|11-14-2014 12:52 PM|
New Member first post
Hey guys new member here and first post. Had my 2001 ZX3 for about 1 1/2 years now and done a fair amount of rebuilding. I've decided it's time for this. Only reason I haven't done it yet is because I've been afraid of it.
Anyway, I've got a slow leak coming from somewhere and I changed (almost) all hoses this time last year. So I've got a few more to check before taking on this project. Am I only one who feels like this would be a great car if they didn't start falling apart at ~150k miles?
So thanks for this and everyone who has had input. It'll really help people who either can't or won't get rid of their old Foci.
|02-23-2014 12:48 AM|
You know you rock, right??
I *knew* I was right and the auto parts guys are going to eat crow!! ;-)
I've been looking for this all over the 'Net, no diagrams for the DOHC engines with the water pump on the accessory belt!
Me, I've got the Guinea Pig model, 2000 and while I am glad I can work on it myself, it always helps to have the correct information!!!
|01-21-2014 09:42 AM|
just wanted to add another thanks to this thread.
worth noting, as I've seen elsewhere across the internet, the water pump can be removed and reinstalled without pulling the motor mount and dropping the engine. It is tricky, and it only goes one way, but it can be done. I did it yesterday. Didn't have a torque wrench handy so didn't want to loosen the motor mount -- just took the 4 bolts out of the AC Compressor and hung it aside out of the way with a wire coathanger.
As has been mentioned, the trick to getting it out starts with flipping it 180 degrees so the impeller is pointing away from the engine block. Then you just have to rotate and twist it just right. It felt like one of those "magic trick" games where you try to free the ball from the cage and it will only come out one way... I can't really explain exactly how it's done, just be patient and keep trying. and then reverse it to get the new one in.
also, thanks to this thread I decided to go ahead and replace the overflow reservoir bottle - I had noticed that I was losing coolant, but pretty slowly... couldn't find any leaks around any hoses or around the thermostat housing, no cracks in the radiator, etc. After I took the old bottle out (which was yellow and really nasty looking down in there), I could see a couple of those hairline cracks on the very bottom of it.
|03-21-2013 08:57 PM|
|finalfantasy||I didn't get bolts with the new pump, reused the old ones but the "pan" head seemed to cock slightly when torqued down...|
|03-21-2013 09:37 AM|
|03-21-2013 09:36 AM|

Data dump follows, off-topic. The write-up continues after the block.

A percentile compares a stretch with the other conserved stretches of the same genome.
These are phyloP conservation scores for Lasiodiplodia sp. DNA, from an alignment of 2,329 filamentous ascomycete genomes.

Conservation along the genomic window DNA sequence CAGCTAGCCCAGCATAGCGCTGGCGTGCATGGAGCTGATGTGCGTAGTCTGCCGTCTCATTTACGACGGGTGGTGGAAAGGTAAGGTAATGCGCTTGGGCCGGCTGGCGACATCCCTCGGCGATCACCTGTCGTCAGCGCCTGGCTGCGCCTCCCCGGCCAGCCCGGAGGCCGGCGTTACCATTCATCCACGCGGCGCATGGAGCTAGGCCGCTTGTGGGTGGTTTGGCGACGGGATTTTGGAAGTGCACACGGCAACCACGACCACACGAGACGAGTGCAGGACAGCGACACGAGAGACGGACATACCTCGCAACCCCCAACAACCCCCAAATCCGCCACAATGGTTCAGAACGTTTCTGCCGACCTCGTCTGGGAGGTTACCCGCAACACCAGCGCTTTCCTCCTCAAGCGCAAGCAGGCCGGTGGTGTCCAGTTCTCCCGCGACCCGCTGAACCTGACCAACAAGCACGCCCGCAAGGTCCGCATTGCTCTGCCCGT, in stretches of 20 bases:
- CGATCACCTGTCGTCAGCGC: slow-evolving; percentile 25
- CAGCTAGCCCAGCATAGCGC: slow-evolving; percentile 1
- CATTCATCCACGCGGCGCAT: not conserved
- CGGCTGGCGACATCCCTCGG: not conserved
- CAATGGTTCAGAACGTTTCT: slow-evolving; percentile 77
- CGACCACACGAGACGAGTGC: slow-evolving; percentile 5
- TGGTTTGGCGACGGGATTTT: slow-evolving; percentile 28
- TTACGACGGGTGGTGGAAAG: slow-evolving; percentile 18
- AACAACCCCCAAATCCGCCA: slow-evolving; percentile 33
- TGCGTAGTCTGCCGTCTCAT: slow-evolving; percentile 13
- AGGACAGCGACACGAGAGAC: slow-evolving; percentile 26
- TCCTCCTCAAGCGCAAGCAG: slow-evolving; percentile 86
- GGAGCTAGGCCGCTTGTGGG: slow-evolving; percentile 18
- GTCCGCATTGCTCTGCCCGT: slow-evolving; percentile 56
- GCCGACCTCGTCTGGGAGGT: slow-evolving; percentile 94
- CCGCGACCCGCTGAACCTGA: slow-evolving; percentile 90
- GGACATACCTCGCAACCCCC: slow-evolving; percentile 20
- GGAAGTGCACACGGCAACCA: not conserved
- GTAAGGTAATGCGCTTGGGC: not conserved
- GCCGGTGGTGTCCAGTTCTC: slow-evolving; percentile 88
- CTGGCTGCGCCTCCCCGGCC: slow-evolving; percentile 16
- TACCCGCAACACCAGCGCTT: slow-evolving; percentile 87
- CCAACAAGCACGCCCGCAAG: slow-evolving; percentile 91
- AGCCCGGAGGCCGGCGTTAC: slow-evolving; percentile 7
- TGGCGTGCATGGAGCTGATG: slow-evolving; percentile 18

Due to seeing this thread im now a member here, what a bloody help this was! Had to do it twice though, firstly i saw a leak and managed to somehow make it worse!
So we took the pump out by dropping the engine and replaced it with the rubber and some sealant which we thought would work, put it all back together, filled the car with coolant first (big mistake) which leaked all over the driveway.
So we went and bought a new pump and fit it again but i managed to turn the pump around and wiggle it out of the engine bay and managed to get the new pump back up the same way! So the second repair went much easier and faster than the first which was awesome!
The leak was coming from the bearing that the pulley attaches too, what an absolute bloody joke the thing is though the receipts that i had with the car said it had its pump changed as part of its MOT back in january which was a shambles as it wasnt new AT ALL!
I managed to get a new pump for the car for less than £20 and the receipt showed the pump at £35 second hand? Weird although i dont care as its now done and complete!
But yeah thanks again, much appreciated!
|03-18-2013 12:25 AM|
|finalfantasy||can anyone mention of cleaning the housing surface where gasket meets? Should the gasket be lubricated with coolant at all?|
|10-09-2012 12:48 PM|
|Phacade||Good to know, thanks!!|
|10-08-2012 09:14 PM|
Unfortunately, I can't. The trash came today.
However, mine was very yellowed - the way old plastic looks when it sits out in the sun too long - and the cracks were hairline fractures that I mistook as scratches. Closer inspection though revealed that they were indeed cracks and went all the way through the plastic on the underside of the tank. It didn't leak with fluid just sitting in it, but under pressure, it was squirting out and spraying on the belt - which in turn flung it all over the engine compartment.
So, I'm not 100% certain that my water pump needed replacing, but I'm glad I've got it done regardless.
|10-08-2012 12:41 PM|
|Phacade||Can you post up a picture of what your overflow tank looked like? I'm wondering if I have some leaks as well. I'd hate to replace my water pump only to find out I have a leaky overflow tank.|
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